Q ratio

The Q ratio, or Tobin’s Q, can be a reliable measure of stockmarket value. Introduced as a concept by Nobel Laureate Professor James Tobin in 1969, it compares the total market value of the companies whose shares make up an index with their net worth as measured by their replacement cost (what it would cost to recreate their businesses).

Historically, the Q ratio has always reverted to a long-term average of about 0.64 – usually via increases or decreases in stock prices, as these move far more rapidly than net worth. So comparing the current value with this figure allows investors to gauge the current degree of over- or under-valuation of a market.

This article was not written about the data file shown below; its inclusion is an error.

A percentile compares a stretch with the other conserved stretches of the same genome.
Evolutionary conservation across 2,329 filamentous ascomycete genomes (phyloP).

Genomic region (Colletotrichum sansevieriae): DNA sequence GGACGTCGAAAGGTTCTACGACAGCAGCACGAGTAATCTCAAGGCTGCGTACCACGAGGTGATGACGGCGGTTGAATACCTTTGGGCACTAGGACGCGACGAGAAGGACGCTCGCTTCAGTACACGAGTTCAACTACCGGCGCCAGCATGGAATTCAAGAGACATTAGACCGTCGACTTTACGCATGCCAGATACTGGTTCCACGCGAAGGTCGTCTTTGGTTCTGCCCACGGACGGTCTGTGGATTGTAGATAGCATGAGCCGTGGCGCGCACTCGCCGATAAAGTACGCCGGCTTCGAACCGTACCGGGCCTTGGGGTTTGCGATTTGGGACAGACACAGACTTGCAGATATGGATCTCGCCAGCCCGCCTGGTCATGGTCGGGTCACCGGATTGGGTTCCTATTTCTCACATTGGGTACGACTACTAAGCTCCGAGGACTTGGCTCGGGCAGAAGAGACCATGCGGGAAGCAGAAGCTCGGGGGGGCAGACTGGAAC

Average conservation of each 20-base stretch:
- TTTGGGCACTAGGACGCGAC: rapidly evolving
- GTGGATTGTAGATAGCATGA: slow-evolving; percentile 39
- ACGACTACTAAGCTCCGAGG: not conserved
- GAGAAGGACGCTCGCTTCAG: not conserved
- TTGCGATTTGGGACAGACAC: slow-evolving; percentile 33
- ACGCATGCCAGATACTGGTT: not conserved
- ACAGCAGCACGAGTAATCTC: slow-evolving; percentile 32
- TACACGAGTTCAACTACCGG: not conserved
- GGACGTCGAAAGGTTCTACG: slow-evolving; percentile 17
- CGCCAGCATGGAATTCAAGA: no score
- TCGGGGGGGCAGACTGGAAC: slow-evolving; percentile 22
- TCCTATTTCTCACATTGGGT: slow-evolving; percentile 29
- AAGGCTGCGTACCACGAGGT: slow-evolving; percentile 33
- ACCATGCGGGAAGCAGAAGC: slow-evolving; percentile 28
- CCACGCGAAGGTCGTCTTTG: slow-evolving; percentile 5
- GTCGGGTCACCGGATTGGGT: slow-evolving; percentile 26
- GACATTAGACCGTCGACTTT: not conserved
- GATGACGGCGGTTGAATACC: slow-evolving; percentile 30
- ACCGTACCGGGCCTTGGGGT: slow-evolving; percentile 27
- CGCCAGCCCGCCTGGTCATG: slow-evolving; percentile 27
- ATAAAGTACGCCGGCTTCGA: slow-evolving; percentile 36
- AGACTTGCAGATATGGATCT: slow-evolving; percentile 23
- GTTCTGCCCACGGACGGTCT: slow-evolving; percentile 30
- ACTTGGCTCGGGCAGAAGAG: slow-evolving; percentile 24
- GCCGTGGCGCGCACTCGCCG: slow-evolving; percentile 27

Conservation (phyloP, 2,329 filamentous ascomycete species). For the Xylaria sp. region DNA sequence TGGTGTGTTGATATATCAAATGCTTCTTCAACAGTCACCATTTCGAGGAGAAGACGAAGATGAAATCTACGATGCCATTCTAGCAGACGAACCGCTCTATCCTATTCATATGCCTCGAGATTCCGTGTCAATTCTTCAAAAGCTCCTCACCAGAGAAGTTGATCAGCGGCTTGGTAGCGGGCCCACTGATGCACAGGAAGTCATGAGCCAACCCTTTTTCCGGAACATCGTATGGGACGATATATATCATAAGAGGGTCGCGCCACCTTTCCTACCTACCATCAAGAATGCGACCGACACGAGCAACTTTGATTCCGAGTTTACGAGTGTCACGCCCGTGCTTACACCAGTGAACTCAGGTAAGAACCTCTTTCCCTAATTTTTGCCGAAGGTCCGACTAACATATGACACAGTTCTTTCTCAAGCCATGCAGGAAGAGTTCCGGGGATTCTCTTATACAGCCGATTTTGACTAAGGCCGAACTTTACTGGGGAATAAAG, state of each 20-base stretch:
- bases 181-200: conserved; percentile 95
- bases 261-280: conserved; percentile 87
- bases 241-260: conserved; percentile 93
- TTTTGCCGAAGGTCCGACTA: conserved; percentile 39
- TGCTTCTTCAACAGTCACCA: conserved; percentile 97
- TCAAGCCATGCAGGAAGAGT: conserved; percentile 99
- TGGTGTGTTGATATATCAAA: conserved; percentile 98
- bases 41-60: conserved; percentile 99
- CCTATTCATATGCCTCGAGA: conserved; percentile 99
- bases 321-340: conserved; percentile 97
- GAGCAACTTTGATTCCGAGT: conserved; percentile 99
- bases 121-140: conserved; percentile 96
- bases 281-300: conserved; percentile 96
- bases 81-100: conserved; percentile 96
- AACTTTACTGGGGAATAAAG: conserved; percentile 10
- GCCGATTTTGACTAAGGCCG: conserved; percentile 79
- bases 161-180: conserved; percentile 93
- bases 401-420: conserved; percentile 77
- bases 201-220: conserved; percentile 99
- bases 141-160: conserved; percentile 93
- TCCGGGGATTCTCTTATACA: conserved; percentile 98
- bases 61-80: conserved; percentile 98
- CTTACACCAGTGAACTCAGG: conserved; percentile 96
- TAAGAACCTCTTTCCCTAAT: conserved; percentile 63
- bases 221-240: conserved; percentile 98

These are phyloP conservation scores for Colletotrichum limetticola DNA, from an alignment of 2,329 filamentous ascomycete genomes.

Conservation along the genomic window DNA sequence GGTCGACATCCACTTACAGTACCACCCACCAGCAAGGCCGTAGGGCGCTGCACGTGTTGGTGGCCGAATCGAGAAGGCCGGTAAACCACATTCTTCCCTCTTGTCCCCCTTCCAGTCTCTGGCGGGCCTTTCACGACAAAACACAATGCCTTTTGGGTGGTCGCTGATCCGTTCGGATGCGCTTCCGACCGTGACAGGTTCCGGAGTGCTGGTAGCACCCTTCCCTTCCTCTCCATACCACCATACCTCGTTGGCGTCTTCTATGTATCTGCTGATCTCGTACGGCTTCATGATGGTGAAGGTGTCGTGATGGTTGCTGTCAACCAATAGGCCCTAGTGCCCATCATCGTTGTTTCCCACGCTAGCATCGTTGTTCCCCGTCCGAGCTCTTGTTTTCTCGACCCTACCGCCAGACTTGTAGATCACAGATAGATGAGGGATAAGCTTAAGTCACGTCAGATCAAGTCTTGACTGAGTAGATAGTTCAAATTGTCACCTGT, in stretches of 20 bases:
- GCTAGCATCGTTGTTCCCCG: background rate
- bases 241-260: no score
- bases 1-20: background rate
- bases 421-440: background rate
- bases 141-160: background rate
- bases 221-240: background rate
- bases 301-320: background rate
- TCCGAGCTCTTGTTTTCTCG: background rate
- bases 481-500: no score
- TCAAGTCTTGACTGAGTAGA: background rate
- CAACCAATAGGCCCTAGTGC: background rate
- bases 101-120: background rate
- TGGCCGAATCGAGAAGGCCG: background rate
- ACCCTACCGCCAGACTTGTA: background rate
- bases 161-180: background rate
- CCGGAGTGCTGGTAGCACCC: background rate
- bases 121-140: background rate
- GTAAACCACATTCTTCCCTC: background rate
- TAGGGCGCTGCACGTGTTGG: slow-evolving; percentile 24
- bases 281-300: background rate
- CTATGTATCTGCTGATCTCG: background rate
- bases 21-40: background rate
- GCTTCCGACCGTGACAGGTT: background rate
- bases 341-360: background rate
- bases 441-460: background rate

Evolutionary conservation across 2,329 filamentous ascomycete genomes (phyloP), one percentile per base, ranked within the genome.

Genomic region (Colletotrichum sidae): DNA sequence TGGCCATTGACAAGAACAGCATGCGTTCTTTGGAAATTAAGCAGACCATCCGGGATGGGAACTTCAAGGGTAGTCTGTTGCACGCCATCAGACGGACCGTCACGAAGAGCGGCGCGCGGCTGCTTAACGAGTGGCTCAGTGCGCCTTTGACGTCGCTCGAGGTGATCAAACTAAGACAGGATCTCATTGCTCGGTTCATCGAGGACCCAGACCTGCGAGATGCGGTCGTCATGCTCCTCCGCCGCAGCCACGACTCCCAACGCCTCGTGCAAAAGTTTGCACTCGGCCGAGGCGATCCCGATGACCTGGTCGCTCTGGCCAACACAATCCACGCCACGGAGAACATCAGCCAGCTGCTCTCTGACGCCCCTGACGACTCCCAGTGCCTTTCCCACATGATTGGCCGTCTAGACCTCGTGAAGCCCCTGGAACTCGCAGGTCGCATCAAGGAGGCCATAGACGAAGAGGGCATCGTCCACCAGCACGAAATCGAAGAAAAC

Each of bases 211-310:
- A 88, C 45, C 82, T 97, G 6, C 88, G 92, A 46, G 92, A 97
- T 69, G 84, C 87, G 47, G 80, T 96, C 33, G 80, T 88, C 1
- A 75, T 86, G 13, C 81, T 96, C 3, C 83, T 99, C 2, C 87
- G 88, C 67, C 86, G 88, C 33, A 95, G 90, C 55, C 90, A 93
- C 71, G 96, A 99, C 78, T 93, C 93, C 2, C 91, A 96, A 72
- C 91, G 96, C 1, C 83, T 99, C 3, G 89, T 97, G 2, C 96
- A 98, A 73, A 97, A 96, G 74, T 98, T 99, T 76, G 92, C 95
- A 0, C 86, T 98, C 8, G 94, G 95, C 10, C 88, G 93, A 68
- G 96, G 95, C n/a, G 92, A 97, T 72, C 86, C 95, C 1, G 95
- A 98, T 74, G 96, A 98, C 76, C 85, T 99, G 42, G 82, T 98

Q can be calculated for many markets such as the S&P 500 or the FTSE, but data constraints render it much less useful for other markets or individual shares. Critics of the Q ratio claim that its emphasis on tangible assets – such as plants and inventory – unfairly neglects important intangibles, including brands and intellectual property.

• Watch Tim Bennett’s video tutorial: What is Tobin’s Q ratio?

 

MoneyWeek magazine

Latest issue:

Magazine cover
The future of motoring

Profit as cars get connected

The UK's best-selling financial magazine. Take a FREE trial today.
Claim 4 FREE Issues
Shale gas 'fracking' promises to transform Britain's energy market. Find out what it is, what it means, and how to invest.

More from MoneyWeek

FREE REPORT:
What you should really do with your money (2014 Edition)


How to buy and sell penny shares

A beginner's guide to investing in gold

How to invest in British fracking